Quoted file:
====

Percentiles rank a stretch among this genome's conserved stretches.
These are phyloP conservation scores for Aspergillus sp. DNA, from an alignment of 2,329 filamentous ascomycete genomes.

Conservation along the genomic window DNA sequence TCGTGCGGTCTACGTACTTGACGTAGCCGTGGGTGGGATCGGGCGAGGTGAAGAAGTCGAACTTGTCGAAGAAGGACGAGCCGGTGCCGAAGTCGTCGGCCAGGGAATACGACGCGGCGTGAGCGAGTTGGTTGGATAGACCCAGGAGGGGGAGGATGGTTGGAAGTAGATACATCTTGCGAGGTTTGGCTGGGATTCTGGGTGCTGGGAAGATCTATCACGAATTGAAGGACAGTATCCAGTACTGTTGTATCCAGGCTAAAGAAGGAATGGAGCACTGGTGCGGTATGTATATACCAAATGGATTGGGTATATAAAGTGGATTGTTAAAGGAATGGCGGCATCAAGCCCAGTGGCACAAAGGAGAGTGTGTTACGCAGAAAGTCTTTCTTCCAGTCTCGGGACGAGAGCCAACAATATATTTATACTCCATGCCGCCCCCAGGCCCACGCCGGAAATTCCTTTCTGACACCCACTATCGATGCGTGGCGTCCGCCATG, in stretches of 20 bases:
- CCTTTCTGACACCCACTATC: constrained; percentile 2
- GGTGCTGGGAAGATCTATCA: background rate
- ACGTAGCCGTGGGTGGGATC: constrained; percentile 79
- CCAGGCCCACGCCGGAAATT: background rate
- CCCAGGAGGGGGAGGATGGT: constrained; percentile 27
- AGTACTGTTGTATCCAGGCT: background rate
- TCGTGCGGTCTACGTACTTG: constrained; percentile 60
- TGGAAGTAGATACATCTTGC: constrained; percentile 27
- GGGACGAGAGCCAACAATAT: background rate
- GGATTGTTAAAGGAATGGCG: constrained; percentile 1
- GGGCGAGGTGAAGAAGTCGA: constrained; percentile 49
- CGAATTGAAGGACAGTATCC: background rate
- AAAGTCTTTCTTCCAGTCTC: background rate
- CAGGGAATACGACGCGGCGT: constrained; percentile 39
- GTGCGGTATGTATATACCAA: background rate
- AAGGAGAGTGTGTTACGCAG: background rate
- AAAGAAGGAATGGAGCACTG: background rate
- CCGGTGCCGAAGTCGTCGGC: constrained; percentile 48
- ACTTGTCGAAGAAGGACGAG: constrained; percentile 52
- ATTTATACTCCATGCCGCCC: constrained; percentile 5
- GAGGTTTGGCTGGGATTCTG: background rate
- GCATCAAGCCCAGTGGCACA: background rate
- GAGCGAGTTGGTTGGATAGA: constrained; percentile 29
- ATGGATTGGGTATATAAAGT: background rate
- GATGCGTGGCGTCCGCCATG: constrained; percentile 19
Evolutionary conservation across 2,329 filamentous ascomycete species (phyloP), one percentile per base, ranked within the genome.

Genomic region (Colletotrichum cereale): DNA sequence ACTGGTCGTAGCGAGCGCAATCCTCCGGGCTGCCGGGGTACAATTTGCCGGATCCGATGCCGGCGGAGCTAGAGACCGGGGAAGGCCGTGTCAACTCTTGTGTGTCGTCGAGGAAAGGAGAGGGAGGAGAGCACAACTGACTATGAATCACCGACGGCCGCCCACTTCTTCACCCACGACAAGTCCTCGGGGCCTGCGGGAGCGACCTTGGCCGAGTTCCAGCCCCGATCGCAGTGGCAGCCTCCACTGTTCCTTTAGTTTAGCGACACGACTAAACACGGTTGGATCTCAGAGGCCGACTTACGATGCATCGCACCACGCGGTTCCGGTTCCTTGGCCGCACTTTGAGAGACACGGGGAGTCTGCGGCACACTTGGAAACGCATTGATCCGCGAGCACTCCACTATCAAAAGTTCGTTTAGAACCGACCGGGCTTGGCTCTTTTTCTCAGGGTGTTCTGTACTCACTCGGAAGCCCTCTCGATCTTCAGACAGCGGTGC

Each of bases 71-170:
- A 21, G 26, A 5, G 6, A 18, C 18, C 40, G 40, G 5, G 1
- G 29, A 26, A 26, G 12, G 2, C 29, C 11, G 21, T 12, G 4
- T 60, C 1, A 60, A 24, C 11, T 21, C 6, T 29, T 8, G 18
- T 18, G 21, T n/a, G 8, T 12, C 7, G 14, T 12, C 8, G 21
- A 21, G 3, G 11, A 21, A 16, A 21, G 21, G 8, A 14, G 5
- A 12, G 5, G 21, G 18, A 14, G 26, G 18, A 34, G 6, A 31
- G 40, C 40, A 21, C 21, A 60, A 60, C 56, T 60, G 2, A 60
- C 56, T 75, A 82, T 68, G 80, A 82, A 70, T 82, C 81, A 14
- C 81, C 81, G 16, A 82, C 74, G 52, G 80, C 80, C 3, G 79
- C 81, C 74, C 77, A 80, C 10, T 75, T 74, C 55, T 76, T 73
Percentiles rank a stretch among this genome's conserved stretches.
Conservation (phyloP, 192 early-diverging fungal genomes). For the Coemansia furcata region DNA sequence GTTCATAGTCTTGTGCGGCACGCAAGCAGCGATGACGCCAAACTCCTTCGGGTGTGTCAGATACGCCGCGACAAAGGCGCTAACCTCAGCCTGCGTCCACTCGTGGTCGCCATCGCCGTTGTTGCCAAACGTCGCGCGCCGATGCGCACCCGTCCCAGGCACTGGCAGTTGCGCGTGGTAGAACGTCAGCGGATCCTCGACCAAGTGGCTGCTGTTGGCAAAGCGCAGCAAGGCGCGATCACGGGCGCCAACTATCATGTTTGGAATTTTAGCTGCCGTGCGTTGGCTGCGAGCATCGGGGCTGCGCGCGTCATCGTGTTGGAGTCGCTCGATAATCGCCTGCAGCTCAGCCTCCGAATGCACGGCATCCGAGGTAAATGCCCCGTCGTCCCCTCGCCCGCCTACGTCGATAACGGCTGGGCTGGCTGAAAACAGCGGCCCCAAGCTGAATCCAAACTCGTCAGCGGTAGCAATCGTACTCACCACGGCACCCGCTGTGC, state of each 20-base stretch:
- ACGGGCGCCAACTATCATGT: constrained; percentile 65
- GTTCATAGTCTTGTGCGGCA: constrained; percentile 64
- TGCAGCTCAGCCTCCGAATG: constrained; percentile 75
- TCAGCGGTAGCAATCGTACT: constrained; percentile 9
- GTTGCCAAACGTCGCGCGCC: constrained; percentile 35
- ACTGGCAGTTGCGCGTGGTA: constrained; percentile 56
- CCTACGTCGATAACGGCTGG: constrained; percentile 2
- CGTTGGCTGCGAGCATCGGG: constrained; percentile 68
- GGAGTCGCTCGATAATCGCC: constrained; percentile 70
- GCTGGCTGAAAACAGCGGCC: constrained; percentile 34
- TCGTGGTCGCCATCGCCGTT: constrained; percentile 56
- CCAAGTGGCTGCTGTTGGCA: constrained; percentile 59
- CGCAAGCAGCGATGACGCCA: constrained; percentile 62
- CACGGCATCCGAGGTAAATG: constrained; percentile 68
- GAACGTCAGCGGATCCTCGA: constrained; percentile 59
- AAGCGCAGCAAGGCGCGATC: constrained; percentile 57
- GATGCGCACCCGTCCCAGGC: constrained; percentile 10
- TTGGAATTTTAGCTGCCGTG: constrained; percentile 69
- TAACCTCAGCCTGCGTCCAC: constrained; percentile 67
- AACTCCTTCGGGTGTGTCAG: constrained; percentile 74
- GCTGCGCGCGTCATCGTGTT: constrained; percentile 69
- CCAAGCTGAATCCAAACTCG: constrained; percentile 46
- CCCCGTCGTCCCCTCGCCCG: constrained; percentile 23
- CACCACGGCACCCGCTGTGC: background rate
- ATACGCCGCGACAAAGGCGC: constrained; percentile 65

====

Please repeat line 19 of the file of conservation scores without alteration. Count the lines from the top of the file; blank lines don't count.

- AAGGAGAGTGTGTTACGCAG: background rate